Culture and Language

Planned Language Approach (PLA): Big 5 for ALL

In order to be ready for school, young children who are dual language learners (DLLs) and those who speak English all require high-quality experiences in each of the Big 5—ALL day, EVERY day, EVERY child. The Big 5 are: Alphabet Knowledge and Early Writing; Background Knowledge; Book Knowledge and Print Concepts; Oral Language and Vocabulary; and Phonological Awareness.

You will find all the resources organized by the five key skills that lead to later school success for all children. Early education staff and families can explore any of the five skills to understand research about each area; learn how development progresses from birth to age five; learn support strategies; and see examples in different early learning settings.

Additional materials in the Big 5 for All section of the Planned Language Approach include Strategies for Parents and Families, which offers specific ways to support children’s learning in each of the five key language and literacy areas at home and in the community. Another resource is Joan Talks About the Big 5 Series, which discusses, from the perspective of a kindergartener, how each of the Big 5 skills are connected to each other. This series can be used for professional development, coaching, and peer-to-peer learning, along with the Assessment of the Big 5. It provides a list of resources to assess children’s progress in the development of the Big 5 language and literacy skills.

The Big 5 should be part of teaching every day because communication, language, and literacy are the foundation for children’s learning. Teaching the Big 5 is part of a coordinated approach for serving all children, including children who are dual language learners (DLLs). It is included as part of the Head Start Program Performance Standards related to education and child development program services under Teaching and the learning environment, 45 CFR § 1302.31.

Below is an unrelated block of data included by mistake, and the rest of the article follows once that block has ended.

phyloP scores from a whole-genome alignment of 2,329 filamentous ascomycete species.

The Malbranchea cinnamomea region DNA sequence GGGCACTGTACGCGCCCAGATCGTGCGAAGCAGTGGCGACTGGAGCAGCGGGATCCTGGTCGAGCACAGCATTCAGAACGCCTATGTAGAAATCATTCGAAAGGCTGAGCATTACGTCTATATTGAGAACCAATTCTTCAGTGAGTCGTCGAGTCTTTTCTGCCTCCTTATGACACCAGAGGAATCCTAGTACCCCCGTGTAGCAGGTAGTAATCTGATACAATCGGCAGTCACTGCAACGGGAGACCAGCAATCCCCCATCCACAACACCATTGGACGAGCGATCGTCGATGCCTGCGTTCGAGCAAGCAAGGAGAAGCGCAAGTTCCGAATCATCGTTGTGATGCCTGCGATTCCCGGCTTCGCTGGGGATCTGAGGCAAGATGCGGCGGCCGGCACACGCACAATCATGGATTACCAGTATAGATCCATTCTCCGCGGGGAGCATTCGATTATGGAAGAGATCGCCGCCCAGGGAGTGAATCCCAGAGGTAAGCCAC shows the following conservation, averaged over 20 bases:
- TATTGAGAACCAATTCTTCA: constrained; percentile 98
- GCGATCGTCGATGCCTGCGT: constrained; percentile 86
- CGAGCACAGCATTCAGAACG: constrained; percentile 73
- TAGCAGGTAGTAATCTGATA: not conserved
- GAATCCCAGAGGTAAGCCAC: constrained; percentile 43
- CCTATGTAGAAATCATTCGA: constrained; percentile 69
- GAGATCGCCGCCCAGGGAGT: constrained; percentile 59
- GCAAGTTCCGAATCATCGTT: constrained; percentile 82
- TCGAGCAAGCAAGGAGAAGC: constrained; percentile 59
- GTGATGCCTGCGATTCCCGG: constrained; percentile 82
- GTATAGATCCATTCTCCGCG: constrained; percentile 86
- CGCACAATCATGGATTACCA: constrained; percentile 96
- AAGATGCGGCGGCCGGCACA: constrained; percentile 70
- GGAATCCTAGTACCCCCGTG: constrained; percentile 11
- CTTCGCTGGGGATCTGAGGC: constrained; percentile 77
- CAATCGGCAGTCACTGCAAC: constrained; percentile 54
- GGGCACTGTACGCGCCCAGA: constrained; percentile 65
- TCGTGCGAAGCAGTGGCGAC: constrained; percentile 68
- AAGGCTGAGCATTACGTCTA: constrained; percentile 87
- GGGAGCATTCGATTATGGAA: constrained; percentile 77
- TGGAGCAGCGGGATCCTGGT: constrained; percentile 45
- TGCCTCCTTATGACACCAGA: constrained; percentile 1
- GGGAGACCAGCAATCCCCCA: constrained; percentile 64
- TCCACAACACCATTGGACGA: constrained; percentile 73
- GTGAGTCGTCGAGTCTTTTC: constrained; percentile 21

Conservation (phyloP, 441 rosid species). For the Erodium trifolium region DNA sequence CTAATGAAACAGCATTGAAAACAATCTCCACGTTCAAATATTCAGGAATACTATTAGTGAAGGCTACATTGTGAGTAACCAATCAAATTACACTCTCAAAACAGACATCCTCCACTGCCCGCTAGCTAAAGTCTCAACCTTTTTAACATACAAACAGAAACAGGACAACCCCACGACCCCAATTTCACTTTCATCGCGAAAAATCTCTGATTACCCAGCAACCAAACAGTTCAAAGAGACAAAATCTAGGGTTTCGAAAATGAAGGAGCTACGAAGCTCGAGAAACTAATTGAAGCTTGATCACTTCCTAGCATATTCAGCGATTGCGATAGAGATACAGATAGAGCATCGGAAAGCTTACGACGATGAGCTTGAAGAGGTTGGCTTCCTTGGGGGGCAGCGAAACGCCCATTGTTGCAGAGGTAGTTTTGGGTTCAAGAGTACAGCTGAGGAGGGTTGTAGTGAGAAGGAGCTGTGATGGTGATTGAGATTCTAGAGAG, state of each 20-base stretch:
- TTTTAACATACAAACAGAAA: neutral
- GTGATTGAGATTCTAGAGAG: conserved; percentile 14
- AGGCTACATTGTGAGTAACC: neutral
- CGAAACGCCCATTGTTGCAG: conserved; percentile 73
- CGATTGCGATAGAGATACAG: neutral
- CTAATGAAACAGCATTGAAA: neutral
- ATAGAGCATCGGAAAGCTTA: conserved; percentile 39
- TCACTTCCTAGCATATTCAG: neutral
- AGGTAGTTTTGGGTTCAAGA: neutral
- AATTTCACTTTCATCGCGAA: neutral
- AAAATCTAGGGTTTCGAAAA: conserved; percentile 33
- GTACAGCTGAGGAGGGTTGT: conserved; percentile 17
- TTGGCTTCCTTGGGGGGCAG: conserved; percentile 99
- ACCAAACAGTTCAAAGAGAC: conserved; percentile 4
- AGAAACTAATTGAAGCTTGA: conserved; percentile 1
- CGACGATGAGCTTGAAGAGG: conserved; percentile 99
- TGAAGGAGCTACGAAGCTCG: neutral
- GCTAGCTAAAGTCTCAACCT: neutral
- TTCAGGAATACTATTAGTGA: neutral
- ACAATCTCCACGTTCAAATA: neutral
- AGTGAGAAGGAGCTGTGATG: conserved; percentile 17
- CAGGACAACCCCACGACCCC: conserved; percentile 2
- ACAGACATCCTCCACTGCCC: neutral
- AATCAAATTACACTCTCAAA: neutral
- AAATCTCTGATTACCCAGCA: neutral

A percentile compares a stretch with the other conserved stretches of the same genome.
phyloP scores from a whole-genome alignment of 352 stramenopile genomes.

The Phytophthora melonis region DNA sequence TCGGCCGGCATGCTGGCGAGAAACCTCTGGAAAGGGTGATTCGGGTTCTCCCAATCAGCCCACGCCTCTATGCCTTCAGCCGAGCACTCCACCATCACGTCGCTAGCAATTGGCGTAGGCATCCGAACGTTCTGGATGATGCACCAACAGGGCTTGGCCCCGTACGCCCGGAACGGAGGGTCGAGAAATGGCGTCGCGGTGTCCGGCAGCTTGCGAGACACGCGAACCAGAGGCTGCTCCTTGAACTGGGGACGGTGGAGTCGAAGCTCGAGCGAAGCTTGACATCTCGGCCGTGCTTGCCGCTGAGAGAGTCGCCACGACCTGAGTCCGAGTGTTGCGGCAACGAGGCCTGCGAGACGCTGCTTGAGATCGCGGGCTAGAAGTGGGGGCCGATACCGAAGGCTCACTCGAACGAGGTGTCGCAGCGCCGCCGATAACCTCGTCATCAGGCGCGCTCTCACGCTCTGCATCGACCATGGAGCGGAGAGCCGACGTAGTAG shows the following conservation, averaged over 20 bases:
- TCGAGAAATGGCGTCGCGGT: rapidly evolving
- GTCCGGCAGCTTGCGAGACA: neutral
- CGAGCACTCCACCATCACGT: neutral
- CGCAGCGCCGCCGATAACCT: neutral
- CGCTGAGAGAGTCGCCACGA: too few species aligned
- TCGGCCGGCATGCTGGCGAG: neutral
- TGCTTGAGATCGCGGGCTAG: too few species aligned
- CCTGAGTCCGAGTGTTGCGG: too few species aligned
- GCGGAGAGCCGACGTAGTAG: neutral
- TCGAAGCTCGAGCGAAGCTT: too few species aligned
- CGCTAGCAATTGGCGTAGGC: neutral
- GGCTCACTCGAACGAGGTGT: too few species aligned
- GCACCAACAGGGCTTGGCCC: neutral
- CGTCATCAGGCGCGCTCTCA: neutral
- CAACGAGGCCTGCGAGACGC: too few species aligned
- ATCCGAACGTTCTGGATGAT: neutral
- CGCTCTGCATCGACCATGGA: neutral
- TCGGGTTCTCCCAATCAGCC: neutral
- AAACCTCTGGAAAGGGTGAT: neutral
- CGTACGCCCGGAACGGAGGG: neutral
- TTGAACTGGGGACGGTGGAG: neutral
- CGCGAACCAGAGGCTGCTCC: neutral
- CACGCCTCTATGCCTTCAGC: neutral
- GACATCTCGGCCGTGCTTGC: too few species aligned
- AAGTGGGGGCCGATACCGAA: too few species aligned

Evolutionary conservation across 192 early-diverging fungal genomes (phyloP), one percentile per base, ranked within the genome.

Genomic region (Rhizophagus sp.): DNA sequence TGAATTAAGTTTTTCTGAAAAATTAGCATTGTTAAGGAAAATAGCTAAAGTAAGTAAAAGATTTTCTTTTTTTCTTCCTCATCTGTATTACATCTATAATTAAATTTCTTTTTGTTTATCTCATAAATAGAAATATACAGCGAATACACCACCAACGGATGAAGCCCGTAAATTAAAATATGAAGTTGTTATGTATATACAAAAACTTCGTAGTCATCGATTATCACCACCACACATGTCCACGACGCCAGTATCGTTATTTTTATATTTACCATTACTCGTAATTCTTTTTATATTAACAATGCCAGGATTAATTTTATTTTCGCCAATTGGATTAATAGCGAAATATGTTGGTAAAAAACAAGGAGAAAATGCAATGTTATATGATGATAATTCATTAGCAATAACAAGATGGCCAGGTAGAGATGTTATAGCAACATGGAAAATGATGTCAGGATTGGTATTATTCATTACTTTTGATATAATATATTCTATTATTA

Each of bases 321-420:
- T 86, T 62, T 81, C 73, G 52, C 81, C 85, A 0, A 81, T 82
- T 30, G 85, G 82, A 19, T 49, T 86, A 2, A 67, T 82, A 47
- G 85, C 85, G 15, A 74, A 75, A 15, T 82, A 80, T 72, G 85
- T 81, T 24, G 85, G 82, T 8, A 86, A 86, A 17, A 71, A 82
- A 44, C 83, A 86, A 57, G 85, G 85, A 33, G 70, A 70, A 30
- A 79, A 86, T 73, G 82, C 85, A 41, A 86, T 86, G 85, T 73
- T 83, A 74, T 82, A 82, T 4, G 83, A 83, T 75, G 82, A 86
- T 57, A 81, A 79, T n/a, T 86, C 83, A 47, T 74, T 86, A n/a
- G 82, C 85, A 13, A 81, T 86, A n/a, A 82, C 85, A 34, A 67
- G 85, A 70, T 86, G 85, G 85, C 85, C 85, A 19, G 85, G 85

High-quality language and literacy practices support all children’s development. In addition, some teaching practices are especially important to support the development of children who are DLLs. Children follow similar learning paths, which is why the Big 5 is important for all. Early education staff plan culturally and linguistically responsive learning experiences daily. Early education staff serve as good language models and support children’s home languages, as well as English. Home visitors provide Big 5 supports for parents to promote their child’s bilingualism. Children who are DLLs and have a disability, or a suspected delay, may need different types of supports that help them communicate effectively. They may need support in their home language, in English, in sign language, or in other ways. In a coordinated approach, education staff make appropriate modifications and adaptations to ensure full and effective participation for children with disabilities or suspected delays.

Read more about this coordinated approach for all children downloading the PDF:
Introduction to the Big 5 for All: The Big 5